Celebrating 5 Years At Jupiter

Credit: NASA/JPL-Caltech

New eye-catching posters celebrate the five year anniversary of Juno’s orbit insertion at Jupiter in psychedelic style.

On July 4, 2016, NASA’s Juno spacecraft arrived at Jupiter on a mission to peer through the gas giant planet’s dense clouds and answer questions about the origins of our solar system. Since its arrival, Juno has provided scientists a treasure trove of data about the planet’s origins, interior structures, atmosphere and magnetosphere. Juno is the first mission to observe Jupiter’s deep atmosphere and interior, and will continue to delight with dazzling views of the planet’s colorful clouds and Galilean moons. As it circles Jupiter, Juno provides critical knowledge for understanding the formation of our own solar system, the Jovian system and the role giant planets play in putting together planetary systems elsewhere.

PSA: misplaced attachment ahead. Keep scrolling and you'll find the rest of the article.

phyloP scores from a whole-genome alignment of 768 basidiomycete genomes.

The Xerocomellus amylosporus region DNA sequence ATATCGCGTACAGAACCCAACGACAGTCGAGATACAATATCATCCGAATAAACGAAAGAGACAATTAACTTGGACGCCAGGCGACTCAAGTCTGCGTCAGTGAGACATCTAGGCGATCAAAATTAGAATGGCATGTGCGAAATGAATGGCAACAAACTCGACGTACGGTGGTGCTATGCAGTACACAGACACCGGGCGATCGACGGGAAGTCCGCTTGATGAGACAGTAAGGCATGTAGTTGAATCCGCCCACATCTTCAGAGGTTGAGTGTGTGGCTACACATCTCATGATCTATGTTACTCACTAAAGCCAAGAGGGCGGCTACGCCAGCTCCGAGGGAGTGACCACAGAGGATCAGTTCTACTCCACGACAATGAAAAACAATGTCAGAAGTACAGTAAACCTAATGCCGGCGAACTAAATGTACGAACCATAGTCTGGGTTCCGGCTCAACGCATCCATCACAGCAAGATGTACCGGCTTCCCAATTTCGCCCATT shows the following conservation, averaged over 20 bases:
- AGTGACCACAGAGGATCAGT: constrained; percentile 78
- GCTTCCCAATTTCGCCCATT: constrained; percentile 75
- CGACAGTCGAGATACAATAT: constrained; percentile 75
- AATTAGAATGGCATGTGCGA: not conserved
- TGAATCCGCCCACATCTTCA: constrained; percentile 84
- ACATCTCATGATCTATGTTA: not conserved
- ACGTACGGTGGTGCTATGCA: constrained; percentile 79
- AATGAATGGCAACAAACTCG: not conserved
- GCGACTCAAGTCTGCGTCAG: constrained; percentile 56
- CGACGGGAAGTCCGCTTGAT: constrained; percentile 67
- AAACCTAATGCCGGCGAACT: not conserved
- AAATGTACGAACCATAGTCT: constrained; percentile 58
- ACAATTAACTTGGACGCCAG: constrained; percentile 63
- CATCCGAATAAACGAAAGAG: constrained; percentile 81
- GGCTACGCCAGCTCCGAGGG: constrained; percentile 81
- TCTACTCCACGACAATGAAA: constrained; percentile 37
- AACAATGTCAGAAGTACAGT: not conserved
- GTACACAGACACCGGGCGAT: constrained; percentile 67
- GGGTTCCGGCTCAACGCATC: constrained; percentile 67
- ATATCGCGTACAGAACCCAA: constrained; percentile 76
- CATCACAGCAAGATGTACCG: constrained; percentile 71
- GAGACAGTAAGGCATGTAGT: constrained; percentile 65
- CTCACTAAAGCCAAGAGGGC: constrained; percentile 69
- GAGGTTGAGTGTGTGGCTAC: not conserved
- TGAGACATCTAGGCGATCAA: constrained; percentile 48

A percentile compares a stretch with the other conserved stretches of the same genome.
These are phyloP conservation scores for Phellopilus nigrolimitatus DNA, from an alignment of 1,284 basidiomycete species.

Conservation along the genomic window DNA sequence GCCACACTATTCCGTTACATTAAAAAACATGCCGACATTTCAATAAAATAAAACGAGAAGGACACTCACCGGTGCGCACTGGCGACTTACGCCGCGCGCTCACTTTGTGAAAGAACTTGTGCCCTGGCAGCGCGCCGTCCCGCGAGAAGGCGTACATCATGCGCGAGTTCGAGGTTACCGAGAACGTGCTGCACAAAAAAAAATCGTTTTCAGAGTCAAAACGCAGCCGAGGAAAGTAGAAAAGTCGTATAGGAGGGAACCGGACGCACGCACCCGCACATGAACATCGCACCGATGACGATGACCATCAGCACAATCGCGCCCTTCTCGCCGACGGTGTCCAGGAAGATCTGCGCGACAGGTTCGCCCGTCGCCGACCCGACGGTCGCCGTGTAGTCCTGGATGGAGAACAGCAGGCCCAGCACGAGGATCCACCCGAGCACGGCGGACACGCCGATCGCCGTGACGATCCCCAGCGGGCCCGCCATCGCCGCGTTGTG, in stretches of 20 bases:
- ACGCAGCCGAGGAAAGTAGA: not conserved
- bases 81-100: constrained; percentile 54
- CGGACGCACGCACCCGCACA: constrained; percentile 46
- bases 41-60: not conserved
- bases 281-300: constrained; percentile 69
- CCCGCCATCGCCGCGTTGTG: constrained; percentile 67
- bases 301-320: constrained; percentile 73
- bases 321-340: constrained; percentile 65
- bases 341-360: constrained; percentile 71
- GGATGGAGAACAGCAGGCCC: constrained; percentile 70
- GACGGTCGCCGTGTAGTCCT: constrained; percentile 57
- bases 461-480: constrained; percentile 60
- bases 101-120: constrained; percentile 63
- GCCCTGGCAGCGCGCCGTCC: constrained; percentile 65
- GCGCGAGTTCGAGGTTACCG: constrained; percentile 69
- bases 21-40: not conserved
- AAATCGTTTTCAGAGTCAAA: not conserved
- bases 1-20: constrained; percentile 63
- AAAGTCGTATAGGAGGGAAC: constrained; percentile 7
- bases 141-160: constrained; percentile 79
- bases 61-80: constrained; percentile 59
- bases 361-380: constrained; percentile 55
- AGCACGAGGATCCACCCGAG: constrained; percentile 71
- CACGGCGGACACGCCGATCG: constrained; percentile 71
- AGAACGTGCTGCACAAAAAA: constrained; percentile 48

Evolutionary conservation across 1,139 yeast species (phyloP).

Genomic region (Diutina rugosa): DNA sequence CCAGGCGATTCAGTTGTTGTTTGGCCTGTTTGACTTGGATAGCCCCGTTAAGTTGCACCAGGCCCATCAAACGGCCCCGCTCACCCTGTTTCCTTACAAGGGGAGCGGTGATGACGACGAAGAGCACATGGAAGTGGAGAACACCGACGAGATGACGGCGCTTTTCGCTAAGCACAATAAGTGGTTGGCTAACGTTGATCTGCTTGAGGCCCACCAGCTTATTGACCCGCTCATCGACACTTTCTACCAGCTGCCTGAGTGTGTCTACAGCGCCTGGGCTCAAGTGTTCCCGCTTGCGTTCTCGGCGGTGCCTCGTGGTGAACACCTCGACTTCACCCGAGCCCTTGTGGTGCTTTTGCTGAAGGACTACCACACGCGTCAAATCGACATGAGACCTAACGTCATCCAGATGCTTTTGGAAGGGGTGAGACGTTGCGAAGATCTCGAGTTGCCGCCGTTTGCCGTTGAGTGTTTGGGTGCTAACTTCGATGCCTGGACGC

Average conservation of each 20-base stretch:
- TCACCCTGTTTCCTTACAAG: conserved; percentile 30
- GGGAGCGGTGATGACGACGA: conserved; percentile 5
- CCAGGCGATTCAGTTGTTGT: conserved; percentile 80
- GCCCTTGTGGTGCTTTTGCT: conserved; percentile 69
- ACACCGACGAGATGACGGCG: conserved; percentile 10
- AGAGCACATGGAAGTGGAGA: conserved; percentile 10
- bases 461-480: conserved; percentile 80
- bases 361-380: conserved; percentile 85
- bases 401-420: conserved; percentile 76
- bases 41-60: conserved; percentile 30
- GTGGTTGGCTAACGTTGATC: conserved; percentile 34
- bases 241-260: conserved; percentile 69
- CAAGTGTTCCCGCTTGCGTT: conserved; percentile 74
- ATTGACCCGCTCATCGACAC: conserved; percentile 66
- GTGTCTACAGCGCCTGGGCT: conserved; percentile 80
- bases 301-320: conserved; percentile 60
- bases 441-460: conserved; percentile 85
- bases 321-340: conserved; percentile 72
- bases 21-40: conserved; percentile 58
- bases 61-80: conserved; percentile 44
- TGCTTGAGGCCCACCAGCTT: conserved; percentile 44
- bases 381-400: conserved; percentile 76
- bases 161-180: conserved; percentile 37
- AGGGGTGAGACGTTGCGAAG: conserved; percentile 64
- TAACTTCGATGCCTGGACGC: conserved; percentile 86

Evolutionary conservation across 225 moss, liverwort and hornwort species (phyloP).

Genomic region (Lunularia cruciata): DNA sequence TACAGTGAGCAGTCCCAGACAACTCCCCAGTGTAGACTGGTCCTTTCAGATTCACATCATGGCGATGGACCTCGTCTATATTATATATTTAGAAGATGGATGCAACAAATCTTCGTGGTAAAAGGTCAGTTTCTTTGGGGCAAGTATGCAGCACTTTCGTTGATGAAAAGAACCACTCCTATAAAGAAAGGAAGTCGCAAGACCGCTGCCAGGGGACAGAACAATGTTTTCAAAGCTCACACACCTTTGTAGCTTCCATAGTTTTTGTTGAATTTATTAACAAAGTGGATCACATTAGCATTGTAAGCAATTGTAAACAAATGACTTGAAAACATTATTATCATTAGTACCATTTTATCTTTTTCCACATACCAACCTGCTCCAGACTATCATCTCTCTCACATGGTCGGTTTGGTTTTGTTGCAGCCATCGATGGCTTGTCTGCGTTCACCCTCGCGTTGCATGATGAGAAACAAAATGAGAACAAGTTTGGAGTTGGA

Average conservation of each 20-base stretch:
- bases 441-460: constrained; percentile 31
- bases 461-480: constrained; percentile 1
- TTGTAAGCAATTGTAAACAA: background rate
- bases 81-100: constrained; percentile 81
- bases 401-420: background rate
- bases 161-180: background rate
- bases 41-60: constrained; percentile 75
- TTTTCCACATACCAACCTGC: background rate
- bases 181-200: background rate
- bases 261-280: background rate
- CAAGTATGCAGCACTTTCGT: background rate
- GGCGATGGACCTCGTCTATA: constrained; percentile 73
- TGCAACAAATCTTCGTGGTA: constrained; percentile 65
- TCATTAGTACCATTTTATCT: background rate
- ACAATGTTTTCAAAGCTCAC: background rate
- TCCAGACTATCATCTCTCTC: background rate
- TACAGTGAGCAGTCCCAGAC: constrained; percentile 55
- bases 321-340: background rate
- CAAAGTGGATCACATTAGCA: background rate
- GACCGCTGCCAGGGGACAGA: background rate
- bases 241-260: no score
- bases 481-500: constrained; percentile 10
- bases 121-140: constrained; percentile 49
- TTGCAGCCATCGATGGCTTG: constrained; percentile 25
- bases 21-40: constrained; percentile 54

Credit: NASA/JPL-Caltech

NASA has released new posters and backgrounds to celebrate the five year anniversary of Juno’s orbit insertion at Jupiter. Free to download, the posters, desktop and mobile backgrounds celebrate this milestone.

Get the posters
Poster Version 1
Poster Version 2

Get the desktop backgrounds
Desktop Background Version 1 - 1920x1080
Desktop Background Version 1 - 2560x1440
Desktop Background Version 2 - 1920x1080
Desktop Background Version 2 - 2560x1440
Desktop iPad Background

Get the phone background:
Phone background - 1080x1920

More information about Juno is available at:

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More about the mission:
JPL, a division of Caltech in Pasadena, California, manages the Juno mission for the principal investigator, Scott J. Bolton, of the Southwest Research Institute in San Antonio. Juno is part of NASA’s New Frontiers Program, which is managed at NASA’s Marshall Space Flight Center in Huntsville, Alabama, for the agency’s Science Mission Directorate in Washington. Lockheed Martin Space in Denver built and operates the spacecraft.